“Before Mubarak fell, people thought he would be there forever. But he fell.”

The question is, who’s next?

9 Responses to “I Don’t Think We Can Dismiss OWS Easily”

  1. Yorkshire said

    If you want to blow this off, go ahead. But in 1776 it took FIFTY-SIX signers of the Declaration of Independence to launch the Revolutionary War. I know, others helped, but these 56 really set it in motion. At least they had the Marines to help. A few thousand Libyans knocked off Kadaffi. Riots in the Square in Cairo got rid of Mubarak. An anarchist in Serbia sparked WW1. It was Karl Marx’s book to inspire the Russians. It was a little former corporal named Hitler to spark the takeover Germany. And history is full of these Davids knocking off Goliathes.


  2. Dana Pico said

    Yorkshire wrote:

    But in 1776 it took FIFTY-SIX signers of the Declaration of Independence to launch the Revolutionary War. I know, others helped, but these 56 really set it in motion.

    By the Fourth of July, the Revolutionary War had been going onb for over a year. Paul Revere’s famous night ride began on April 18, 1775, with the Battles at Lexington and Concord the next day. Fort Ticonderoga is captured on May 10, 1775, and the Battle of Bunker Hill occurred on June 17, 1775. The Declaration of Independence took the formal step of declaring our separation, but the war had been going on for over a year.


  3. Dana Pico said

    And how are these brave Occupiers behaving?

    Story here


  4. Hube said

    It’ll never happen. No way, with this idiotic crew of “occupiers.” The FFs had a goal in mind, specific ideas about government, and we’re quite intelligent. Just the opposite of OWS.


  5. Hoagie said

    As Edwin Starr sang: War…hoomph…good god ya’ll …what is good for? Absolutely nothing…sing it again.

    But in my Nam experience, one well placed shot CAN make a difference. I have no adversity to war. Sometimes in order to be free blood must flow. Also in my experience, it’s not whether one is willing to die for his cause, it’s whether he’s able to kill for it. War is the history of mankind and that history has produced good as well as evil. Perhaps it is time for a Great Civil War. As the Iron Lady once said: “This is no time to get wobbley”. And perhaps that “Tree of Freedom” needs a little watering now.


  6. Dana Pico said

    Hoagie’s right: real revolutionaries are clever, are smart, have thought-out plans, have guns, and have to be able to kill in cold blood, often indiscriminately.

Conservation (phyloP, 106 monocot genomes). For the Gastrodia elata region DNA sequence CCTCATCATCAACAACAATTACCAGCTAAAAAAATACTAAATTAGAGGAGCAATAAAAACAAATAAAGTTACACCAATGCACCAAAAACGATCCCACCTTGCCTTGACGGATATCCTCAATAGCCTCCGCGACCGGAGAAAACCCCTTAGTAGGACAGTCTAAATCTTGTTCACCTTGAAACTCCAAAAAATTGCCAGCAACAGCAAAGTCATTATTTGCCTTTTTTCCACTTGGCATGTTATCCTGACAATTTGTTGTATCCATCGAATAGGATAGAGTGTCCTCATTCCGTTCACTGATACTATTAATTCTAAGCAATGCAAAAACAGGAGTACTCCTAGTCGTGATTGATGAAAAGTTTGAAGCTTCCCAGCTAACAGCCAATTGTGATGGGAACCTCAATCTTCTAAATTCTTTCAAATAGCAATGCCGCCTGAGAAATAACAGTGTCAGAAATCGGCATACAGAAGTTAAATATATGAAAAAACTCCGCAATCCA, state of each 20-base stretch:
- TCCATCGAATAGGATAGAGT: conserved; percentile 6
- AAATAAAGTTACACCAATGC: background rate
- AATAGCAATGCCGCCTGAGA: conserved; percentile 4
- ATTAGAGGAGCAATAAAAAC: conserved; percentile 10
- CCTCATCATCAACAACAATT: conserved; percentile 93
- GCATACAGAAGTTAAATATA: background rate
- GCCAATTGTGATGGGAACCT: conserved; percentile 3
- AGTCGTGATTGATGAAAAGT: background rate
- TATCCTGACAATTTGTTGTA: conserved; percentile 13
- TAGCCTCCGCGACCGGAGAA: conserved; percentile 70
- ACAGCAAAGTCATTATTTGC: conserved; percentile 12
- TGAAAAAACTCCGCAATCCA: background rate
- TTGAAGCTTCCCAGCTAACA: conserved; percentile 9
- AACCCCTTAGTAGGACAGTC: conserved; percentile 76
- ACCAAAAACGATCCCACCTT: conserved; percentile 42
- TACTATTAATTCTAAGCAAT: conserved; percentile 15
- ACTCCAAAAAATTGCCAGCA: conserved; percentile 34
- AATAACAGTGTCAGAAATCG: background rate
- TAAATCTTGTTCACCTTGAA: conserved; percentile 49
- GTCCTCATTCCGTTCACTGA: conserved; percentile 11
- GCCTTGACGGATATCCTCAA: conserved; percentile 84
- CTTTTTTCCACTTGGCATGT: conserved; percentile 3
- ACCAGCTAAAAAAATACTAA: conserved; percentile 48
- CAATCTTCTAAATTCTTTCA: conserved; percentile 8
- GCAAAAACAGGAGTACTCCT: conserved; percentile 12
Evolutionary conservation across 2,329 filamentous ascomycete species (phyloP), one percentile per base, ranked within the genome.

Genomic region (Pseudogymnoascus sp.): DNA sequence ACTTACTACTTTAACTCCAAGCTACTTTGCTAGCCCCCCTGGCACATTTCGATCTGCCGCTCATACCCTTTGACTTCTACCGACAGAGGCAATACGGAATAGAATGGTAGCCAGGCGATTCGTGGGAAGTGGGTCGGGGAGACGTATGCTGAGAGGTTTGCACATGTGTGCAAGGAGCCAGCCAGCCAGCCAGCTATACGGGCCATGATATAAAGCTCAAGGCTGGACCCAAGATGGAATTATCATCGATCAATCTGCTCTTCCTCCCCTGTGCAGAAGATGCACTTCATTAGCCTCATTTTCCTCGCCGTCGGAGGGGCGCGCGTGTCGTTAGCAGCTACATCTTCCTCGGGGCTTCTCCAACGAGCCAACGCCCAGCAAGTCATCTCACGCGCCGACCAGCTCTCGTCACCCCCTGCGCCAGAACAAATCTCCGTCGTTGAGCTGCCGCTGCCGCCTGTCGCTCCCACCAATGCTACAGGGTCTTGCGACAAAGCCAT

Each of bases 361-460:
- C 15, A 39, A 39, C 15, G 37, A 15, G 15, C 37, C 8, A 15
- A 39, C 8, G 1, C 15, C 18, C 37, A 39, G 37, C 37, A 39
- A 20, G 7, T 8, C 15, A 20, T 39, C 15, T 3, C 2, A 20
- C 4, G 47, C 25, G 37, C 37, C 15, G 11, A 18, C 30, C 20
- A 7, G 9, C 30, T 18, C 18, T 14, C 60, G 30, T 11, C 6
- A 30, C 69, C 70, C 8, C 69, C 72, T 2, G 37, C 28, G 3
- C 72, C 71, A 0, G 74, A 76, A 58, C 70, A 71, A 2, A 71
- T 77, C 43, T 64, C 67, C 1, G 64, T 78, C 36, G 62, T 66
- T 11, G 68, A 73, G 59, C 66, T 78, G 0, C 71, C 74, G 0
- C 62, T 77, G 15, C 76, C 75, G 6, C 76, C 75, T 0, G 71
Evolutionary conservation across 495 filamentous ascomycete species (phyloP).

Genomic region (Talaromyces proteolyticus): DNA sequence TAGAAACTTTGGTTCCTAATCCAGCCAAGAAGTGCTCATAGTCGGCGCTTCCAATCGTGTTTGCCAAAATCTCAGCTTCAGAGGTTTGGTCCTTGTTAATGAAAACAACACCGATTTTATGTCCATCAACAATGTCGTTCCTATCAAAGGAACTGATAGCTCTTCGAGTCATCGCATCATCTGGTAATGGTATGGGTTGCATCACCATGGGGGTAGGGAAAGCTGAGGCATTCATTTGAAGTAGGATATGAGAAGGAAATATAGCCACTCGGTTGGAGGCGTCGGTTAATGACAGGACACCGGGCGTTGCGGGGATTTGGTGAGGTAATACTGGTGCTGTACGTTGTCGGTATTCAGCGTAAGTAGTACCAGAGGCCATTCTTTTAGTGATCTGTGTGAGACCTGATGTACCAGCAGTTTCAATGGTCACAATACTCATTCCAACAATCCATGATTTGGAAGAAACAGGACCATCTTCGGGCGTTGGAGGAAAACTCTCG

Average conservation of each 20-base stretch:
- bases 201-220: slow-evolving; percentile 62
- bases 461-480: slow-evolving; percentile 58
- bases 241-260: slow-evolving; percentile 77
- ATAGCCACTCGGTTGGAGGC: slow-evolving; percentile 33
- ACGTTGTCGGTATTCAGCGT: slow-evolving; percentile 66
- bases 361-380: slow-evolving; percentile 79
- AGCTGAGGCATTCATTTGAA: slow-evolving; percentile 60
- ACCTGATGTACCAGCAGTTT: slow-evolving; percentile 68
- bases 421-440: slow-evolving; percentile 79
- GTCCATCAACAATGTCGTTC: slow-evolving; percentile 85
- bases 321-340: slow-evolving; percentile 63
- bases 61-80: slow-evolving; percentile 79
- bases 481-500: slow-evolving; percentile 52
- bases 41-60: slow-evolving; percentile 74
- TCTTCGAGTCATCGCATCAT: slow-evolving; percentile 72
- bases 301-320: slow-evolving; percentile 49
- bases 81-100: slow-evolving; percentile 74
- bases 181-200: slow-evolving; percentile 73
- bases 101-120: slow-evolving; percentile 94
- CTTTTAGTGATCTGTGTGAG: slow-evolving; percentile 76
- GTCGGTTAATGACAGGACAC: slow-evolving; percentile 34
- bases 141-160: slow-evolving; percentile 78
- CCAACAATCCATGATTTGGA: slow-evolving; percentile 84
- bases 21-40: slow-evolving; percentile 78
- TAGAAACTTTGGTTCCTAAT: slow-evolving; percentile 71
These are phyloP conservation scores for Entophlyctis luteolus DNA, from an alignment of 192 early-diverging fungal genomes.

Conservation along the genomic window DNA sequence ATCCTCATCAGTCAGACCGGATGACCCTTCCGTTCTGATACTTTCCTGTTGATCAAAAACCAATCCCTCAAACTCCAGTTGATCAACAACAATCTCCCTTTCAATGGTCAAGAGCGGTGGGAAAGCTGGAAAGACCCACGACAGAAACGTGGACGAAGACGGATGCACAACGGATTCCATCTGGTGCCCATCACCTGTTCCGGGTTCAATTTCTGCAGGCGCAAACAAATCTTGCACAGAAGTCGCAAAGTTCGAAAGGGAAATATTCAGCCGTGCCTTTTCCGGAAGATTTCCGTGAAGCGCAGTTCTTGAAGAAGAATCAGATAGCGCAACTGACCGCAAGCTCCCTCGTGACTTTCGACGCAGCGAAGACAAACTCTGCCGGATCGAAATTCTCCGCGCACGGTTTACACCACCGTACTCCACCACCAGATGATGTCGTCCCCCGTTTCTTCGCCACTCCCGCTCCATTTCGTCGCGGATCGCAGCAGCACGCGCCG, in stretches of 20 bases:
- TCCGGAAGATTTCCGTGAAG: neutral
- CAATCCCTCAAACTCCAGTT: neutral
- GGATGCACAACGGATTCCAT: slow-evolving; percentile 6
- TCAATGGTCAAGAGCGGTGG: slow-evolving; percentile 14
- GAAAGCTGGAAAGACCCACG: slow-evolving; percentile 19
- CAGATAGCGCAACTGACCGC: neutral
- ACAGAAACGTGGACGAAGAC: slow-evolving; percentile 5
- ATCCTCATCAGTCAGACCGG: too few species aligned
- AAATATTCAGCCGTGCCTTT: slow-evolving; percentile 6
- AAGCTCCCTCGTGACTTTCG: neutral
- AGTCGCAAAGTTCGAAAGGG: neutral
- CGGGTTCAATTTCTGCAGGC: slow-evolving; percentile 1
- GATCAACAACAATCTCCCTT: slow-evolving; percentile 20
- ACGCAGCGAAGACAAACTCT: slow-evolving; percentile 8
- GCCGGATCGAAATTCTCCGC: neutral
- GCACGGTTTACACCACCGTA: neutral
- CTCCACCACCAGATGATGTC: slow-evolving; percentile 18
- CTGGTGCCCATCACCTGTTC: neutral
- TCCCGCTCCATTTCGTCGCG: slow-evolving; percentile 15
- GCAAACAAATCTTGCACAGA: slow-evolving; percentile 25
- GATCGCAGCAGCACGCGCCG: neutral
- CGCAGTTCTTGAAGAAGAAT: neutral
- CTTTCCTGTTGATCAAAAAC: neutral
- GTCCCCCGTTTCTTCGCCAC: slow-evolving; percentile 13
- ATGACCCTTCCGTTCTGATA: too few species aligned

7. Yorkshire said

    I figure the background operators are people like Bill Ayres who conducted lessons to the Occupy Chicago group. We remember the MSM’s in depth profile of Bill Ayres when BO ran in 2008, NOT. And fellow Marxist Van Jones who was the Green Energy CZAR until his Communist Oakland roots were exposed. And lets not forget the number far left people in BO’s circle. All waiting to activate useful idiots like OWS.


  8. AOTC said

    was in erie today. there were 5-6 ows (actually, ops, occupy peach street, lol)protesters by the mall intersection with signs and chants. its cold here so everyone’s car windows are closed so most of the chants were inaudible. these people seem kinda pathetic more than anything.

    i kind of think that the people who are out on the streets are probably not the ones who drive the real agenda. these ‘protesters’ are the expendable chumps that are used to plead a moral case to the average citizen, commit the necessary pushback, stir up emotional protests and occupy. i doubt these are the staunch ideologues that are seeking power. the power hungry ideologues need a cloak. i suspect these lost souls are being used as the cloak. albeit a flawed one. it appears the culture has deteriorated so far that even the leftist ideologues dont have much to work with either when trying to make a ‘moral facade’ to fight behind. i guess our cultural moral bankruptcy has an unintended benefit… the marxists might get ‘eaten’ by the very ones they’ve co-opted to ‘eat the rich’. good grief, what a clusterfark.

    i am re-reading a book by Os Guinness right now called:

    The Dust of Death: The Sixties Counterculture and How It Changed America Forever

    if you like logic, reason and intellectual honesty, this book will intrigue you.


  9. Yorkshire said

    Obama: “I Chose My Friends Carefully… Marxist Professors and Structural Feminists”
    by Stephan Tawney on October 28, 2008

    In his memoir Dreams From My Father, Barack Obama admits that he chose his friends carefully. He even says that those friends included Marxist professors. I’ve included the transcript immediately below and the video below that:

    To avoid being mistaken for a sellout, I chose my friends carefully. The more politically active black students. The foreign students. The Chicanos. The Marxist professors and structural feminists.